Australia shifts its focus to impact investing
A new impact investment body is shining a spotlight on the many virtues of impact investment for Australia.
This week, leaders from across Australia’s finance, corporate and community sectors have met in Canberra to urge the Government to lend its support to this form of investing.
Impact investing – which aims to boost increasing amounts of private investment for the public good – is said to have the potential to be able to transform Australia, with Government help. The investment type works to deliver a social or environmental impact, as well as the all-important financial return. In this case, as well as bringing positivity for Australia as a whole, it could also assist the country’s Government with its budget challenges and shortfalls.
Led by the Australian Advisory Board on Impact Investing, the delegation of leaders met with senior officials and Government ministers to try to arrange a new partnership, called Impact Capital Australia. This proposed organisation would see organisations with capital connected, as well as boosting wider innovation and participation in investments that deliver social impact to Australia.
Australian Advisory Board Chair, Rosemary Addis, said to 9 News: “This institution will change the game. Impact Capital Australia will drive growth, diversity and innovation.
“To be successful, it needs the mandate that will come from Government’s involvement. A strong partnership with the private and community sectors will ensure a multiplier effect for that government contribution, in both capital and societal impact,” Ms Addis went on to say.
Ms Addis called for innovative approaches to be put forward to find a solution to old problems, as well as taking greater accountability for the outcomes achieved. “Impact investing is already operating here and around the world in areas as diverse as education, aged care, employment, health, social housing and clean energy.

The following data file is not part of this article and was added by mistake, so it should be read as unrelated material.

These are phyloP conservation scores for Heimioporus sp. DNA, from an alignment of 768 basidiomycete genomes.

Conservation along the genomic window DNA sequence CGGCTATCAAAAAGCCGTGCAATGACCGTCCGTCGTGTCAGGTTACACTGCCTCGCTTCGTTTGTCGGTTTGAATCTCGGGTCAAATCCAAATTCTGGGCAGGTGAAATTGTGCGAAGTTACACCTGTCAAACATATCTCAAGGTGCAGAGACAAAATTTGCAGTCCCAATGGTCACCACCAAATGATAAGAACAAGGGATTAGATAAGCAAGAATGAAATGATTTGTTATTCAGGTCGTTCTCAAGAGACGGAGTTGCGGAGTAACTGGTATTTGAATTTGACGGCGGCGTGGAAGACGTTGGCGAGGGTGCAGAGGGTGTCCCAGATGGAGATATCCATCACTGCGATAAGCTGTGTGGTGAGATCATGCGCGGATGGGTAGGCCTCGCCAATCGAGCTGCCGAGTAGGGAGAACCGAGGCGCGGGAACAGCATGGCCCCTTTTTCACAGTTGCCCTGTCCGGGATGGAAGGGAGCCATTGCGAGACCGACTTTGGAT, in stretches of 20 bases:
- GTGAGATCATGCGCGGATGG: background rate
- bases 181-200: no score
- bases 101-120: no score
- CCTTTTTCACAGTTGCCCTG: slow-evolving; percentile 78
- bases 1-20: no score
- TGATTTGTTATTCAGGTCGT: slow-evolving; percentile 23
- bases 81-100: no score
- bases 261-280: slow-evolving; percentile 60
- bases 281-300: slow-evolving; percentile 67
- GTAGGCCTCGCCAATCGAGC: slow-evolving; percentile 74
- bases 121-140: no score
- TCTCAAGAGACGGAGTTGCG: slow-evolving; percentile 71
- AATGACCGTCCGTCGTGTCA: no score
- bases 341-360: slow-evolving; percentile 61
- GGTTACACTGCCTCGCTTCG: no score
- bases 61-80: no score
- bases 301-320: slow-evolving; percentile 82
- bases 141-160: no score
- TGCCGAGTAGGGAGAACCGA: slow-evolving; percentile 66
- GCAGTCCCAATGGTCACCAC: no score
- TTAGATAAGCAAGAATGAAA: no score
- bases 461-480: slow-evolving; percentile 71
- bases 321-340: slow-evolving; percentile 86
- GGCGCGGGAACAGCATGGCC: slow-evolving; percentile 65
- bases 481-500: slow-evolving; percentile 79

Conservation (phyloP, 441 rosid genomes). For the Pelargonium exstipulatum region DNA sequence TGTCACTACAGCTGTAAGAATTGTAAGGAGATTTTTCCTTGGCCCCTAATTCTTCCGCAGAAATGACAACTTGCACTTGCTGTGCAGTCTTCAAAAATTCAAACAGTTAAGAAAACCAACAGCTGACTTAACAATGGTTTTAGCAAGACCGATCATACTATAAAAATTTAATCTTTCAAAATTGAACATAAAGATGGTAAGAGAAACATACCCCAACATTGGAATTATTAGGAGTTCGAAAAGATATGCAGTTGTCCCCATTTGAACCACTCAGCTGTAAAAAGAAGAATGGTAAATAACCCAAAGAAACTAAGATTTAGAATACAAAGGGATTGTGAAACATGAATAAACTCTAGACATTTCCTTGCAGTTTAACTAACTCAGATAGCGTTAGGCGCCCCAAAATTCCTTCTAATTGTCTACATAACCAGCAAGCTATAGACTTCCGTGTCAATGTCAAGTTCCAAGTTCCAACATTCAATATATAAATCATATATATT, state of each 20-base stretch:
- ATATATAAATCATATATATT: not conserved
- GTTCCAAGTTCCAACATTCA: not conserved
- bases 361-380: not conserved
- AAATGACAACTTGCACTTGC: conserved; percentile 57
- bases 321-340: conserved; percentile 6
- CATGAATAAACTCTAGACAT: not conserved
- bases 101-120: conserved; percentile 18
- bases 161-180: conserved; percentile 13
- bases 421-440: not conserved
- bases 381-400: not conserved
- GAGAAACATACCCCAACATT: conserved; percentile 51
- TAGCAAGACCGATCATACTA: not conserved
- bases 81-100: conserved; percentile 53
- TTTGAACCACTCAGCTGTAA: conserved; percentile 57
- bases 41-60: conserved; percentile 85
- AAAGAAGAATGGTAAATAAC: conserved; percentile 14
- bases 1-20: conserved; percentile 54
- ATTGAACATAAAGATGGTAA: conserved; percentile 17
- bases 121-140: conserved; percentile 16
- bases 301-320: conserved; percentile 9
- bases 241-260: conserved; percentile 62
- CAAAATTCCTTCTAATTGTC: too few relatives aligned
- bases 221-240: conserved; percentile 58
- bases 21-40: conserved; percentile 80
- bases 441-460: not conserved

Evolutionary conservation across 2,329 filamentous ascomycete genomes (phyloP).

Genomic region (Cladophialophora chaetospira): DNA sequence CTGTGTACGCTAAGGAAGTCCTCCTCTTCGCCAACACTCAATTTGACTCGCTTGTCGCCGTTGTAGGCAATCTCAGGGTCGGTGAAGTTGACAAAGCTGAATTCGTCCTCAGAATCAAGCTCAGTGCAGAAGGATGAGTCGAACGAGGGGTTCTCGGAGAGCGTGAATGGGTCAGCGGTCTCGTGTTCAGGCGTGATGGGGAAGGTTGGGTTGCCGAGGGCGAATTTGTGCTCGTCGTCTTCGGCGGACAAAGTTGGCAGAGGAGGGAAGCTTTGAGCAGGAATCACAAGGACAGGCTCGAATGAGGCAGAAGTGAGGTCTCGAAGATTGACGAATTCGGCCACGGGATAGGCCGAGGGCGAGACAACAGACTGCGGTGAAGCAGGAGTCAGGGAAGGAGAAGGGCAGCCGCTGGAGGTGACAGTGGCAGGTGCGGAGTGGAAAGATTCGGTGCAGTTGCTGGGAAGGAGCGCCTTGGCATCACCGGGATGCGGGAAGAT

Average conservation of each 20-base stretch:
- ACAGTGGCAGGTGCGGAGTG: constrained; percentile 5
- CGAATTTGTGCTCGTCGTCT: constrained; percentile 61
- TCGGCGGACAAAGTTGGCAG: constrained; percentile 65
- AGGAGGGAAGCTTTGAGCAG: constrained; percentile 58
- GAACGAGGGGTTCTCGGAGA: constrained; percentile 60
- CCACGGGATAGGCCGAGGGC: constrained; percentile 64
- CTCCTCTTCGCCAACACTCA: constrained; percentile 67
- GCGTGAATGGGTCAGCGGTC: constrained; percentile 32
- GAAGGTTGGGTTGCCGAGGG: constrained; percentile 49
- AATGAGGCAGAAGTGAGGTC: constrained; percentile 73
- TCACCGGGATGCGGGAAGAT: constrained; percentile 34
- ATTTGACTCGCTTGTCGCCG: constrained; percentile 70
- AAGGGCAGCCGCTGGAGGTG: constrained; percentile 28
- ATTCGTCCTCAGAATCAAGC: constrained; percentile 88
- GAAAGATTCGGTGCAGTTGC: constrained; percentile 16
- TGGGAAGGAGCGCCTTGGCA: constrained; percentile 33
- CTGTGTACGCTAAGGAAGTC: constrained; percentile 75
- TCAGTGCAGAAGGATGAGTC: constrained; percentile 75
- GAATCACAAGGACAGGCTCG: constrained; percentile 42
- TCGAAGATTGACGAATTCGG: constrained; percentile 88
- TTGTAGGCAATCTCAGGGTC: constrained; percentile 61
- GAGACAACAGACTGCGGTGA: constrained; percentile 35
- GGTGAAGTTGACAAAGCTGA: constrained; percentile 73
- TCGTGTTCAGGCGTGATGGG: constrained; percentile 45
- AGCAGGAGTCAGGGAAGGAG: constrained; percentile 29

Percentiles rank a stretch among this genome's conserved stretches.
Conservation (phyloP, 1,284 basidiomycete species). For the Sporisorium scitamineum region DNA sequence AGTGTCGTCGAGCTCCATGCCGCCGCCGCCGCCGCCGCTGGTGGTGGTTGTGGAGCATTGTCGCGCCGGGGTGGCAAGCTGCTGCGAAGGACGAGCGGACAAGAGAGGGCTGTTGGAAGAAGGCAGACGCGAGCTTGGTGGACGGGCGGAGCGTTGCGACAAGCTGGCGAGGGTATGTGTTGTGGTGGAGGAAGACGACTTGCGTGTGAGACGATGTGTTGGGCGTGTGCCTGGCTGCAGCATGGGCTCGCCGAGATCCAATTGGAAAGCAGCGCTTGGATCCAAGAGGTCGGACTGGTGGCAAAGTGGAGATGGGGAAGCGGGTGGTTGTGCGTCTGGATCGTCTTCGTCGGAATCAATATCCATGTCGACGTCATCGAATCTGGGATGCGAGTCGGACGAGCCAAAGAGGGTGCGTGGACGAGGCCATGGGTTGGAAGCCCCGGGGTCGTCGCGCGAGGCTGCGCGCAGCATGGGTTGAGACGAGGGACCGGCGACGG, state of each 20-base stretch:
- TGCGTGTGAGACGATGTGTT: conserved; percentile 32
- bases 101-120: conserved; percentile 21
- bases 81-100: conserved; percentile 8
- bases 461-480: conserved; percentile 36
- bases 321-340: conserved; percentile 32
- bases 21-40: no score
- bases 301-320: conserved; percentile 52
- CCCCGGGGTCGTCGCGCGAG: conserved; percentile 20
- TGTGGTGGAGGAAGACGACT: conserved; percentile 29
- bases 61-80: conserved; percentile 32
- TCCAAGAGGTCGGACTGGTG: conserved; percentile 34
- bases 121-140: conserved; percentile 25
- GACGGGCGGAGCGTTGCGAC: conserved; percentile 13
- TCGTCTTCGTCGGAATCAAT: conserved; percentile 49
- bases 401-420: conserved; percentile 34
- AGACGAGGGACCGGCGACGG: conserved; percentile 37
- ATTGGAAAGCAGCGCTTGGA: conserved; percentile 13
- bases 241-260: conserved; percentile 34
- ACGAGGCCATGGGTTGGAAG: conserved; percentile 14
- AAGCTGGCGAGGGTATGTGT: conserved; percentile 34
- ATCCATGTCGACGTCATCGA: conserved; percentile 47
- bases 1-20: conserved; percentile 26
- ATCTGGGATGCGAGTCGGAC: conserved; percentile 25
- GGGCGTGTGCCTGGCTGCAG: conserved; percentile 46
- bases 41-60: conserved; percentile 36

“We stand at an inflexion point in the market’s development. To scale up these opportunities will require leadership across society. We recognise that creating prosperous future for Australia is a responsibility to be shared by all sectors.”
Other experts at the meeting agreed with her, with David Crosbie, the CEO of the Community Council for Australia, saying: “Impact Capital Australia will bring together the best minds in the finance sector with innovative community organisations to make a real difference to the kind of society we live in.”
Others went on to reaffirm the importance of ploughing investment into this sort of strategic infrastructure to reap the rewards of the social and financial innovation that could result.
All the delegates agreed that creating a positive and prosperous future for Australia was a shared responsibility, with all sectors needing to put in the effort.
“Government has a critical role to play, although can’t be expected to have all the answers or all the capital. We are here with an offer of a constructive partnership,” Ms Addis went on to say.
In its work so far, The Australian Advisory Board on Impact Investing has been working alongside its equivalent organisations in 13 countries to help build the market. However, for now, Australia still lacks the necessary infrastructure needed to achieve the goals it would like to from impact investing. As such, the investment class will fall short of its potential unless this is changed. A positive is an increasing interest in impact investing from both individual and institutional investors. Last week’s release of the Impact Investing Australia 2016 Investor Report, which was carried out in conjunction with the University of Melbourne, revealed that investors intend to become more active in the sector over the coming five years.
The report, which questioned 123 investors with control over around $333 billion of Australia’s funds under management, also found that those already investing aim to more than triple their assets in this class. Impact investing was also tipped to become “more significant” by the vast majority – two-thirds – of the investors questioned for the report.